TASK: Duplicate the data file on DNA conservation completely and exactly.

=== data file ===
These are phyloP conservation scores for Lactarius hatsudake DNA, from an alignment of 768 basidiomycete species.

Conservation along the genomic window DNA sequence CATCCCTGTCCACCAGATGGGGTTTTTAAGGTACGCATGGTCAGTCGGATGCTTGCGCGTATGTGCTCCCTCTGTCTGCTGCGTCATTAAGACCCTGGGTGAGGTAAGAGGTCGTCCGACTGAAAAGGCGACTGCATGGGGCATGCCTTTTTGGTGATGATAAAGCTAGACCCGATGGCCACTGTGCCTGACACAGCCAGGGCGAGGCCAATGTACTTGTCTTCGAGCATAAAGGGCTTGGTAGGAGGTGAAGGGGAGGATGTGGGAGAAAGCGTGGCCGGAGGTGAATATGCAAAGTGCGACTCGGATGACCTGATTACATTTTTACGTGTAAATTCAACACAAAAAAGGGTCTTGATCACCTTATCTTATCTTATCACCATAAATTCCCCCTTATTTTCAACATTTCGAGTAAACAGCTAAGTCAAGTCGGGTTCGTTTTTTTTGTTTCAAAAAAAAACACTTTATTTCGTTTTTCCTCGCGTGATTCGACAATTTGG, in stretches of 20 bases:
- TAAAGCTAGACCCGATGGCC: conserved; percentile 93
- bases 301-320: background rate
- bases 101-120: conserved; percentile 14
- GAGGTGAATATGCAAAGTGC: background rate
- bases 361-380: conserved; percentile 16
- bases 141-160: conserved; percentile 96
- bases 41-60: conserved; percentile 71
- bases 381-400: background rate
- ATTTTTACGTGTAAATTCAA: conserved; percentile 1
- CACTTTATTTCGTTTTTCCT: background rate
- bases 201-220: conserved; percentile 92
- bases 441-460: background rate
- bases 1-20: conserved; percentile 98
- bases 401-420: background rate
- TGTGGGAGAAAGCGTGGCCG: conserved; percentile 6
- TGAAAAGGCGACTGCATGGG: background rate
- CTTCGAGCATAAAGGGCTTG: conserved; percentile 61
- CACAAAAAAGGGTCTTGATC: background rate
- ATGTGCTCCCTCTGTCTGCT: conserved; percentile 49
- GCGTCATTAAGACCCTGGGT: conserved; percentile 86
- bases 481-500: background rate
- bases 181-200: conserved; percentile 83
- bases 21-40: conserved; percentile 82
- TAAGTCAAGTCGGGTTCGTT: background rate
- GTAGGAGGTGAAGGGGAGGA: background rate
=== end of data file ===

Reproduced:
These are phyloP conservation scores for Lactarius hatsudake DNA, from an alignment of 768 basidiomycete species.

Conservation along the genomic window DNA sequence CATCCCTGTCCACCAGATGGGGTTTTTAAGGTACGCATGGTCAGTCGGATGCTTGCGCGTATGTGCTCCCTCTGTCTGCTGCGTCATTAAGACCCTGGGTGAGGTAAGAGGTCGTCCGACTGAAAAGGCGACTGCATGGGGCATGCCTTTTTGGTGATGATAAAGCTAGACCCGATGGCCACTGTGCCTGACACAGCCAGGGCGAGGCCAATGTACTTGTCTTCGAGCATAAAGGGCTTGGTAGGAGGTGAAGGGGAGGATGTGGGAGAAAGCGTGGCCGGAGGTGAATATGCAAAGTGCGACTCGGATGACCTGATTACATTTTTACGTGTAAATTCAACACAAAAAAGGGTCTTGATCACCTTATCTTATCTTATCACCATAAATTCCCCCTTATTTTCAACATTTCGAGTAAACAGCTAAGTCAAGTCGGGTTCGTTTTTTTTGTTTCAAAAAAAAACACTTTATTTCGTTTTTCCTCGCGTGATTCGACAATTTGG, in stretches of 20 bases:
- TAAAGCTAGACCCGATGGCC: conserved; percentile 93
- bases 301-320: background rate
- bases 101-120: conserved; percentile 14
- GAGGTGAATATGCAAAGTGC: background rate
- bases 361-380: conserved; percentile 16
- bases 141-160: conserved; percentile 96
- bases 41-60: conserved; percentile 71
- bases 381-400: background rate
- ATTTTTACGTGTAAATTCAA: conserved; percentile 1
- CACTTTATTTCGTTTTTCCT: background rate
- bases 201-220: conserved; percentile 92
- bases 441-460: background rate
- bases 1-20: conserved; percentile 98
- bases 401-420: background rate
- TGTGGGAGAAAGCGTGGCCG: conserved; percentile 6
- TGAAAAGGCGACTGCATGGG: background rate
- CTTCGAGCATAAAGGGCTTG: conserved; percentile 61
- CACAAAAAAGGGTCTTGATC: background rate
- ATGTGCTCCCTCTGTCTGCT: conserved; percentile 49
- GCGTCATTAAGACCCTGGGT: conserved; percentile 86
- bases 481-500: background rate
- bases 181-200: conserved; percentile 83
- bases 21-40: conserved; percentile 82
- TAAGTCAAGTCGGGTTCGTT: background rate
- GTAGGAGGTGAAGGGGAGGA: background rate